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In May 2017, organizations across the globe received a grim reminder of how computer malware and ransomware can easily cripple their operations. Computer systems in government entities, hospitals and for-profit companies were affected by the WannaCry ransomware worm. Some IT departments faced the daunting task of having to explain why their systems were impacted while others escaped it. This raised the question of what hospitals can do to mitigate and stay ahead of the ongoing healthcare threats they face.
In the ongoing fight between good guys and bad guys, security tools are flooding the market with claims to offer the best prevention and protection against these threats. However, choosing the right product or combination of products is difficult for many hospital IT departments and leaves them uncertain of what direction they should take to improve their protections.
There are multiple types of attacks hospitals face today, and the most popular are the ones where attackers attempt to gain access to the data and network through malware concealed in emails. Targeting unsuspecting users to open email attachments or links allows attackers to infect the machine and attempt to control it remotely to gain access to the rest of the environment. Another option is to get end users to open attachments that encrypt the sensitive files located on the machine or server to hold the data for ransom.
In either attack scenario, IT must put protections in place to block incoming healthcare threats, but blocking infections at the endpoint alone is not sufficient; there are other methods besides email that hackers use to gain access to systems, and they can stay hidden while stealing information and exploring the targeted environment. For this reason, a new set of tools that take a different approach to protecting the hospital network has been gaining traction in the marketplace.
While antivirus tools are still a must-have on end-user devices, advanced threat protection software that offers intelligent scanning and protection capabilities while monitoring the network and endpoint activities provide an extra layer of security. There are three distinct areas in which new advanced threat protection products can protect against active or upcoming attacks against hospitals.
To reduce the volume of attacks and infections affecting endpoint devices, protecting and filtering email messages is one of the most effective methods to reduce the risk of malicious code execution. Hospital IT can leverage a number of services that analyze attachments, email messages and links and block any suspicious code or content from getting to the end user's machine. This new type of protection relies on machine learning to evaluate the behavior of the content in the email messages or attachments in a sandbox and then trigger a block or quarantine if it deems the behavior malicious.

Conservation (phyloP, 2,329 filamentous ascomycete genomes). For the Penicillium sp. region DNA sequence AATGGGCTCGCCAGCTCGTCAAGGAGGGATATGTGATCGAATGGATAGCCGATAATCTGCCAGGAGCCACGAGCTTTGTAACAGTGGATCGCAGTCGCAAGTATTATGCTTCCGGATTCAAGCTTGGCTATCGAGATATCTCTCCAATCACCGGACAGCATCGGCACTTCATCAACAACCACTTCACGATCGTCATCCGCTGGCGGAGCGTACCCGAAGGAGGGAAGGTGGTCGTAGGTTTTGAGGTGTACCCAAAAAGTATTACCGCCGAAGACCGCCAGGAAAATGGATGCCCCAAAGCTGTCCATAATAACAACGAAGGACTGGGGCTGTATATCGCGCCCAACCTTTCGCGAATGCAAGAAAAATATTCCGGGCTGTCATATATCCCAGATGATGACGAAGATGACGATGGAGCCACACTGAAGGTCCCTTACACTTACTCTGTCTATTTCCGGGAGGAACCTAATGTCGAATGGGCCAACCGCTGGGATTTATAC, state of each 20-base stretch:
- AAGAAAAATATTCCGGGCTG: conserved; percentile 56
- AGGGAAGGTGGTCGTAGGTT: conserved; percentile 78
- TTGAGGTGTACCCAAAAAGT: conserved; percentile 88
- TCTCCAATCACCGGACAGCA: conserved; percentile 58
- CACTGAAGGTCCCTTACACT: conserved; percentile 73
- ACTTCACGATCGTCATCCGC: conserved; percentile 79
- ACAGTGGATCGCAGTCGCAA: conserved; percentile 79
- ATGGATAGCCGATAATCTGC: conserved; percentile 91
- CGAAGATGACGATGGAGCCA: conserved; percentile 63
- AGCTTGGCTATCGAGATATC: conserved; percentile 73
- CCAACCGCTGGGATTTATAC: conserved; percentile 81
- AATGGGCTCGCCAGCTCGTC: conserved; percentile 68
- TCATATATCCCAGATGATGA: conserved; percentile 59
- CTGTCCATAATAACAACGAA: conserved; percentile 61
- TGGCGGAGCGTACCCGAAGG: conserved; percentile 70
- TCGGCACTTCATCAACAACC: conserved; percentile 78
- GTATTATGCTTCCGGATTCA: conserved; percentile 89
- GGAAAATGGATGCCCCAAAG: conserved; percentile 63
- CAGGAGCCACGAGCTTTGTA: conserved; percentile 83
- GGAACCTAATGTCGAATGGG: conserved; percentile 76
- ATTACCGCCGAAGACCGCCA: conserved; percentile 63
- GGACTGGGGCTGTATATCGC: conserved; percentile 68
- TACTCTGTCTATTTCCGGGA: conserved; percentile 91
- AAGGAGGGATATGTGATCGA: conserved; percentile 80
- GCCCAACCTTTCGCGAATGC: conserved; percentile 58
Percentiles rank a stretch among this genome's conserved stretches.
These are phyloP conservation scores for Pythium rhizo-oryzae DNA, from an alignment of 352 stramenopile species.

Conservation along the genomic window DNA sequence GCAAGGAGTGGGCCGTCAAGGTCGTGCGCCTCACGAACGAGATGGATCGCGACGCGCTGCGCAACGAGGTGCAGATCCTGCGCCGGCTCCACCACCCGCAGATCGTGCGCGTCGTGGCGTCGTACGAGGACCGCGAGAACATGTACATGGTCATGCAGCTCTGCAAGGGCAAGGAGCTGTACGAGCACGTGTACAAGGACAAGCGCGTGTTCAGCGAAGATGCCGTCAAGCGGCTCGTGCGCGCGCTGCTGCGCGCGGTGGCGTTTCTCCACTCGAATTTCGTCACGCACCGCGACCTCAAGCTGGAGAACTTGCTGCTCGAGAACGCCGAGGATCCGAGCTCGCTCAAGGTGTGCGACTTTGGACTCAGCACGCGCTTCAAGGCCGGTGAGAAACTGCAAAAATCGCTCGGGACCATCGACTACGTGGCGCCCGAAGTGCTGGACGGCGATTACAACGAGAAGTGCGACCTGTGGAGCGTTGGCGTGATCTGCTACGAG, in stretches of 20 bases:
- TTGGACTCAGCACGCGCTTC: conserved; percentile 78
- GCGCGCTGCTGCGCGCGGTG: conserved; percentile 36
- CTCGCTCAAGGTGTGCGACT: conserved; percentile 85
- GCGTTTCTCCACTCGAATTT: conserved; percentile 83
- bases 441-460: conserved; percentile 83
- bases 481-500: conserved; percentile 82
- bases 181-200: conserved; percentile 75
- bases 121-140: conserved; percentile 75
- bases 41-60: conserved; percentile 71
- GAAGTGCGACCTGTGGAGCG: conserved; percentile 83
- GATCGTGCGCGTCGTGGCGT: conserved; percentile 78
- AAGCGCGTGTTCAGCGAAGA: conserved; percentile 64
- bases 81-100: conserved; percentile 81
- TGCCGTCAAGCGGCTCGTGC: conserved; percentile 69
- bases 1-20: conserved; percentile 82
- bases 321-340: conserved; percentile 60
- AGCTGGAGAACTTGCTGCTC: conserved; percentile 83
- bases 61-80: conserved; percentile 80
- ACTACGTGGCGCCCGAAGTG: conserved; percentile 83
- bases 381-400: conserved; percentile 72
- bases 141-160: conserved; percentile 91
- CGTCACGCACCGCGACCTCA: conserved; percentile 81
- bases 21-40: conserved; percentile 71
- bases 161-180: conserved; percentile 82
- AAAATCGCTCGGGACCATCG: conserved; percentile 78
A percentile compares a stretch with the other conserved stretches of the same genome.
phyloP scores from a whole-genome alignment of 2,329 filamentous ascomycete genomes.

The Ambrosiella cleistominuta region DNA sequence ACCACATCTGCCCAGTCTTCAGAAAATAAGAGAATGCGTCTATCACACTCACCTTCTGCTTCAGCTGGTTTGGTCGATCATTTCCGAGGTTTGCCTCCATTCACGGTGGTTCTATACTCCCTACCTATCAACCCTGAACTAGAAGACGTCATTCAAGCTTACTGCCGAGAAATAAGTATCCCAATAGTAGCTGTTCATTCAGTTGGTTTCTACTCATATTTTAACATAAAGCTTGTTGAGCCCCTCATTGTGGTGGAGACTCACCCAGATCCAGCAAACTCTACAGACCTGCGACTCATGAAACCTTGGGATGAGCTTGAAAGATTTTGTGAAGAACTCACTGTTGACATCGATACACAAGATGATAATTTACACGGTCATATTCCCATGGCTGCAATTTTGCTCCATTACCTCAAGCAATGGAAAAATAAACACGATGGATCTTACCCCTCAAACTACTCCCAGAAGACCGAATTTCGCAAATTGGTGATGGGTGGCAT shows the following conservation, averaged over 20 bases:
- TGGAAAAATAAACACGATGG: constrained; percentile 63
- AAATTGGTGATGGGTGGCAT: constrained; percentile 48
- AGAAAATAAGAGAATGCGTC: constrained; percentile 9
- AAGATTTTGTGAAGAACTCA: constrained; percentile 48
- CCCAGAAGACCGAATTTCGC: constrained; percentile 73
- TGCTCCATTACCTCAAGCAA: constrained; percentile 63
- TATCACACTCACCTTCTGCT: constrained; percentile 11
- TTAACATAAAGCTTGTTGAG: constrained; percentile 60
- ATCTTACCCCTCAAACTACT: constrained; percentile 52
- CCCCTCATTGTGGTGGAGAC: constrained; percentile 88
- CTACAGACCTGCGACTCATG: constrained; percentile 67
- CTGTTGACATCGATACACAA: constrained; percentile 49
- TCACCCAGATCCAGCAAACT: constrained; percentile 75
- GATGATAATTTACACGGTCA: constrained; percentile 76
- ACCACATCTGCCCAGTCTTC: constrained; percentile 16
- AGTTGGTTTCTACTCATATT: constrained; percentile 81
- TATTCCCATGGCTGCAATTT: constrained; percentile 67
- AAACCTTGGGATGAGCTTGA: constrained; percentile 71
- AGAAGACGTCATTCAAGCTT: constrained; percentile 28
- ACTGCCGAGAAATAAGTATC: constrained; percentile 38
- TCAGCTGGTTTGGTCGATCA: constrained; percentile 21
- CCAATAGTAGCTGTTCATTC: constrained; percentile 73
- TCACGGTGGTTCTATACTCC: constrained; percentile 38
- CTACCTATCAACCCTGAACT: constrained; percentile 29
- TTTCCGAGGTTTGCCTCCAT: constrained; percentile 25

Endpoint protection based on application activities
Attackers can gain access to an endpoint by either bypassing email protections or by infecting the machine from a website or USB flash drive. Once the infection latches on to the machine, there is no guarantee that antivirus software can block the malicious code if it does not recognize its signature. To protect against this, similar to how emails are scanned using advanced intelligent analysis, advanced threat protection software monitors the activities of the different processes running on a machine, and can send an alert and block any suspicious behavior such as privilege escalation.
Network and infrastructure protections and analysis
One of the biggest challenges hospitals face when it comes to detecting criminal activities and attackers within the network is the burden of reviewing multiple activity reports from the network and servers. The flood of security reports makes it nearly impossible for anyone to continuously monitor and detect an intrusion without a full-time resource or the use of a third-party monitoring service. With the help of advanced machine learning to analyze and ingest the different networking and system activities, IT administrators can get an early warning that reduces false alerts and allows them to focus on activities that are likely to be the most concerning. Using the behavioral analytics many vendors offer that monitor the environment 24/7 is set to make a much bigger difference to hospitals as they continue to fight increasing attacks.
Overall the use of advanced threat protection software that works with behavioral analytics to detect and flag attacks is already making a difference to hospitals that see the limitation in traditional signature-based protection platforms. More vendors are introducing new solutions that can provide additional protection. IT will be forced to adapt to the ever-changing healthcare threats and add multiple security layers to their infrastructure to ensure the safety and protection of their environment.
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